It is common for business owners to personally guarantee their companies’ debts. This is a valuable service since many companies could not otherwise obtain financing in the current lending market. But business owners are already exposed to considerable risk and do not want to assume even more liability. When they do, the value of their guaranty should be reflected in their compensation. (Imagine for a moment how much you would want to be paid if the owner asked you to provide that guarantee.) In some situations, a fair guaranty fee may be as little as 1% of the amount guaranteed, or as much as 10% of the amount guaranteed.
If no separate guaranty fee is paid, the guarantor’s compensation should be increased to include an appropriate amount for this service.
In one situation, an owner’s compensation was increased because the owner had personally guaranteed some of the company’s debt which had no collateral. By having his personal guaranty, the company had gotten a much lower interest rate from the lender than it would have otherwise. The company increased the owner’s compensation by half the amount of interest that the company had saved by having the owner’s personal guaranty. However, it is usually not that simple since most lenders will no longer even consider an unguaranteed loan if the company does not have enough hard assets or receivables to offer as collateral.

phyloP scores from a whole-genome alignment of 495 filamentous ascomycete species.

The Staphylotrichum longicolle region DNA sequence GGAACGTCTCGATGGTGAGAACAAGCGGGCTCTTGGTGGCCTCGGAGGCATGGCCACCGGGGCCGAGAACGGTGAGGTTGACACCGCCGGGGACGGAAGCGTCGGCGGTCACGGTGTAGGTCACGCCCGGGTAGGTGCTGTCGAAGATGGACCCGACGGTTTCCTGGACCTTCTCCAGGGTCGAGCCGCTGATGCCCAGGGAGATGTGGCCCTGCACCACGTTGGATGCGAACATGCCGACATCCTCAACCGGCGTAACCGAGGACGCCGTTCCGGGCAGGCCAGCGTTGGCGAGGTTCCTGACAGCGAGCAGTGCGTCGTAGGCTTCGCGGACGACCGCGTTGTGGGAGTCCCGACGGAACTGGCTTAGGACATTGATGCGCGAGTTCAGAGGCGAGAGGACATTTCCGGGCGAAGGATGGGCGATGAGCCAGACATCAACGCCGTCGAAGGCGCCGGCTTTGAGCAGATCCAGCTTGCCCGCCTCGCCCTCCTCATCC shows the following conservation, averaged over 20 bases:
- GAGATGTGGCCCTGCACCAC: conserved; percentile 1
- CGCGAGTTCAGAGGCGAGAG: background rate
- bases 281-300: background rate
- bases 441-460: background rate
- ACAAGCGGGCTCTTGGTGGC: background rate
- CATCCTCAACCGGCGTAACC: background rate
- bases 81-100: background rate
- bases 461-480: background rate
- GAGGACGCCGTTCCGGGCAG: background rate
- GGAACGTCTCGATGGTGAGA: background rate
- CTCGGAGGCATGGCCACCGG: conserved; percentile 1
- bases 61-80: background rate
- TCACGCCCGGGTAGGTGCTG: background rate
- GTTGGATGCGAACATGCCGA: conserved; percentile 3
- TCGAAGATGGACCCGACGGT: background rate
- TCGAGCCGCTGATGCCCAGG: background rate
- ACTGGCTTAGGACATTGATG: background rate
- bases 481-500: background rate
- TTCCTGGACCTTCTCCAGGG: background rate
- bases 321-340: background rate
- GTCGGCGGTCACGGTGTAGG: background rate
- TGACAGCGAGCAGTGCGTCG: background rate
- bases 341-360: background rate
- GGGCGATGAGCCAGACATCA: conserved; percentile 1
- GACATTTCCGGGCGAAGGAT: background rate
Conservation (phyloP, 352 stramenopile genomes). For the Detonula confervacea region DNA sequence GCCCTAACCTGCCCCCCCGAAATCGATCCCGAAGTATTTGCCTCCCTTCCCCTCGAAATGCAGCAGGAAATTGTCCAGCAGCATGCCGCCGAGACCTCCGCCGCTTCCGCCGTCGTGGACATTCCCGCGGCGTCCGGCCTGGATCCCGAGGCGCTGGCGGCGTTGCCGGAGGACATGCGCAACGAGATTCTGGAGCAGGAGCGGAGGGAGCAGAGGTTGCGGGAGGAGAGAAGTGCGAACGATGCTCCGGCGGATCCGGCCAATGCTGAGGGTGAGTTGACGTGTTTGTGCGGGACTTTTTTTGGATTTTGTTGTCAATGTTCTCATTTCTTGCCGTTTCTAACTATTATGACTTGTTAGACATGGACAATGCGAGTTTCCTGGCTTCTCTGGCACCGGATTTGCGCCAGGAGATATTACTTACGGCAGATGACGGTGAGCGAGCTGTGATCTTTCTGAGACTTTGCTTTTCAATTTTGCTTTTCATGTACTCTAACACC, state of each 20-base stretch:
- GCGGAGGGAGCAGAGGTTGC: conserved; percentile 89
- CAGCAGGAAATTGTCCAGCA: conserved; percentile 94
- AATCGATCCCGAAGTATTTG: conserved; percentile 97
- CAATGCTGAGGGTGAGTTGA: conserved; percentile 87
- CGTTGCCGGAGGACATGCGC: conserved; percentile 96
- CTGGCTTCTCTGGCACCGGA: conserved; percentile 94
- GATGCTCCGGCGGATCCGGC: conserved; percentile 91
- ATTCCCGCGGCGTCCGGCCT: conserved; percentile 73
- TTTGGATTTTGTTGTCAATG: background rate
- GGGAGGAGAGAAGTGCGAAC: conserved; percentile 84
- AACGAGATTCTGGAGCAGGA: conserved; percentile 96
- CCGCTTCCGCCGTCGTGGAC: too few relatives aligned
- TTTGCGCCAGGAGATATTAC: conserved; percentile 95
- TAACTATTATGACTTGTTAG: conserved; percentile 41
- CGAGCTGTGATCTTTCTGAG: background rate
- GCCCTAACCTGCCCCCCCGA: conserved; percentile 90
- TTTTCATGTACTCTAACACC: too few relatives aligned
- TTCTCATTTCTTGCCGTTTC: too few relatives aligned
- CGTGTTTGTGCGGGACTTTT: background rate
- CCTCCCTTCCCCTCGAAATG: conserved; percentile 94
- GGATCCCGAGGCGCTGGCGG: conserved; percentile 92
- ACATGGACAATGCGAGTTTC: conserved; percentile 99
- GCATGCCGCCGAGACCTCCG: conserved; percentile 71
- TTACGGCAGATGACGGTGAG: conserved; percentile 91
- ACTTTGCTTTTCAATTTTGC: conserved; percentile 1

The courts have addressed the value of a personal guaranty, and acknowledged it as a valuable service. Yet there is not a well-established, one-and-only method of computing the amounts. Each situation must be considered individually with whatever reliable information is available. Certainly determining a guaranty fee requires careful consideration of both the amount of the exposure and the risk. A starting point may be to compare the interest rate to whatever you consider to be a risk-free rate. Then consider other factors: How important was the debt to the company? Was the personal guaranty required by the lender? How many people guaranteed the debt? Did the guarantor put up collateral, such as his or her residence? Did the guarantor have the ability to pay, if necessary? Is there another alternative to the personal guaranty?